http://www.cracked.com/personal-experiences-2353-i-was-cop-in-country-with-no-guns-6-startling-truths.html

  11. sonofrojblake says

    Sean2007: If I’m coming across as “Captain Obvious”, it’s only because in the light of post 4 – where you, unlike everyone else here, missed what is an obvious satire and took it to be an actual news report. You have demonstrated, right here, that you require the obvious to be explained to you.

    Have another: yes, all those things you list are dangeous and kill people. Read again the sentence I put in post 10:
    You have to make a calculation as to whether the risks outweigh the benefits.

    The contention you seem to missing is that for most rational people, the risks of owning a gun outweigh any possible benefits. As I say – you have made this calculation for yourself and come to a different conclusion, but as I also pointed out, you read the original post and came to a different conclusion from everyone else, too. Ask yourself if those two facts are related.

  12. Sean2007 says

    (And what part of “the lack of comprehensive datasets and the wide variety of sources and the fact that the data lead to contradictory conclusions call into question the reliability and validity of gun-violence data.” confuses you?)

    What part of “Self-defense can be an important crime deterrent,” and “Studies that directly assessed the effect of actual defensive uses of guns (i.e., incidents in which a gun was ‘used’ by the crime victim in the sense of attacking or threatening an offender) have found consistently lower injury rates among gun-using crime victims compared with victims who used other self-protective strategies,” and “almost all national survey estimates indicate that defensive gun uses by victims are at least as common as offensive uses by criminals, with estimates of annual uses ranging from about 500,000 to more than 3 million per year” don’t you understand?

    As for the part you quoted, read it in the context your provided. They are not saying ALL gun research is unreliable. If that is the case, what basis do you have for promoting gun control? Mass media propaganda? What they are saying is that there are specific areas where research is lacking and it is “virtually impossible” to effectively evaluate harm reduction programs like background checks, gun bans, etc without that data.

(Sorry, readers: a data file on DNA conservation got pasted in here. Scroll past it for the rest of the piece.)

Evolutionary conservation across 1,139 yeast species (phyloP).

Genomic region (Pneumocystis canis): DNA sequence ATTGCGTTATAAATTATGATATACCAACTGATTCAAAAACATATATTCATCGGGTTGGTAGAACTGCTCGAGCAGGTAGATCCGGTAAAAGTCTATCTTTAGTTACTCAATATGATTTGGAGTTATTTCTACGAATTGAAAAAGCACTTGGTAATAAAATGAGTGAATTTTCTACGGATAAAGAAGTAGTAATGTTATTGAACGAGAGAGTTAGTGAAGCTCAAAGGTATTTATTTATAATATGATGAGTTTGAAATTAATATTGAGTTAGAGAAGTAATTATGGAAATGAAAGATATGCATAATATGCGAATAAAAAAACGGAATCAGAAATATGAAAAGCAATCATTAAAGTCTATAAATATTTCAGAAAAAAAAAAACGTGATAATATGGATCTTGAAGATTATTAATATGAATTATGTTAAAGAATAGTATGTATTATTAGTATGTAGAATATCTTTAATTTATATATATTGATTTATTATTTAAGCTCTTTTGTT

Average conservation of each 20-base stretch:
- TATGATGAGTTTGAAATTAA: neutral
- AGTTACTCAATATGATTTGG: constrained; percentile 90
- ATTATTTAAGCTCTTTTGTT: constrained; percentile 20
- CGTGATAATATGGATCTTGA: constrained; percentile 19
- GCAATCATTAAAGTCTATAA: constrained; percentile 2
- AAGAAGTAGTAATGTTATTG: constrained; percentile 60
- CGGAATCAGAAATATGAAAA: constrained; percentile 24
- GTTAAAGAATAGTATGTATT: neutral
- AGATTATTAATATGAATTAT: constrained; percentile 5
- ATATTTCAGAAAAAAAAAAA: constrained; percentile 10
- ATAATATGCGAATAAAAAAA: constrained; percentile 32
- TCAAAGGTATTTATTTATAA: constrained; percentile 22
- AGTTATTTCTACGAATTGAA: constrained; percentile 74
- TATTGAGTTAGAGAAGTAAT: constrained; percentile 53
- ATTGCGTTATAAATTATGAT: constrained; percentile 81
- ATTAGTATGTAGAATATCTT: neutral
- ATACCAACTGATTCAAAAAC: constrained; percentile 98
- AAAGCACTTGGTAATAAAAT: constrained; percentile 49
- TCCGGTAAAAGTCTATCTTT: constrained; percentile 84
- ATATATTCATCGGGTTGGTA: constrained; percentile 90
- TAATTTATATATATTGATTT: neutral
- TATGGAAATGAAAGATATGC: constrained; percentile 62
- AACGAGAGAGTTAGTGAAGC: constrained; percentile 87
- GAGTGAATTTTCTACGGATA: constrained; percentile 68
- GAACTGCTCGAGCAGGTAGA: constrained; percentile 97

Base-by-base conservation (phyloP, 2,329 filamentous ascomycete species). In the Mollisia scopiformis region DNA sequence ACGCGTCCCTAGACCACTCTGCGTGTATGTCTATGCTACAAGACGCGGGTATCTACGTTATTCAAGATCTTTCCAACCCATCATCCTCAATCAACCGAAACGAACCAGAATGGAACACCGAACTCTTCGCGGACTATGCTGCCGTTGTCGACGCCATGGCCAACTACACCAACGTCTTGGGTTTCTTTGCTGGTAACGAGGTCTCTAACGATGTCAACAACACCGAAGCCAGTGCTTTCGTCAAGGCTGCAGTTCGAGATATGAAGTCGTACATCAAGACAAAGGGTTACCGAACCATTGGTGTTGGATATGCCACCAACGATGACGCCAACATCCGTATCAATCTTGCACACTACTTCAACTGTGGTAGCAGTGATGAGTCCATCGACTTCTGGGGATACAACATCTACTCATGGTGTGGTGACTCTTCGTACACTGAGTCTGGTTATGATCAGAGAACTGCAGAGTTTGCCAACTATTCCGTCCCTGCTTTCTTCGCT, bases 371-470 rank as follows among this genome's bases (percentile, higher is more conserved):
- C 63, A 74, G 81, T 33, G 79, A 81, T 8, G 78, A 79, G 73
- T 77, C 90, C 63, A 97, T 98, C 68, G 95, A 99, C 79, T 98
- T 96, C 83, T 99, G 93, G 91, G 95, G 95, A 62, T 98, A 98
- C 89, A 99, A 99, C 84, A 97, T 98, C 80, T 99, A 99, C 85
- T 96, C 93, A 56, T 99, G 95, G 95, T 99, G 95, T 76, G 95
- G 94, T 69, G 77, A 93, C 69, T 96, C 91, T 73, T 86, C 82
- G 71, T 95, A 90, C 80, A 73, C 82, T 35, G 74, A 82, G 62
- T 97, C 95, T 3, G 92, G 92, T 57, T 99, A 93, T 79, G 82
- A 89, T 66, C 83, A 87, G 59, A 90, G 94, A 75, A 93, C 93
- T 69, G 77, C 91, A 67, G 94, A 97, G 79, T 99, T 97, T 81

1. Basic information about gun possession, distribution, ownership, acquisition, and storage is lacking.

    2. No single database captures the number, locations, and types of firearms and firearm owners in the United States.

    3. Because different forms of firearm violence respond to different strategies, without good data it is virtually impossible to answer fundamental questions about occurrence and risk factors or to effectively evaluate programs intended to reduce violence and harm.

    These issues are only tangentially related at best to whether guns are an effective deterent to crime. You can answer that question without ANY of these data sets.

    You mean the research that was specifically focused on firearm-related violence? Because if one were to study, say, car ownership, one would focus on car-related violence, rather than pesky confounders such as accidents. I think the study does not say what you think it says; for example: “Certain aspects of suicide, homicide, and unintentional injury may be amenable to public health research. Some studies have concluded that persons who keep a firearm in the home may have a greater risk of suicide and homicide (Kellermann et al., 1993). […]
    Research demonstrates that the proportion of suicide by firearm is greater in areas with higher household gun ownership (NRC, 2005).”

    Kellerman was the author of the original CDC study on guns that was so politically-motivated and biased it caused Congress to ban the CDC from further research on guns. His studies have been widely debunked. Since most murderers and murder victims are criminals, and since criminals tend to keep their guns in the home, criminals killing each other would tend to increase the homicide rate of those who keep guns in the home. Studies that fail to distinguish criminal gun owners killing each other or getting killed by or killing law-abiding citizens are extremely disingenuous.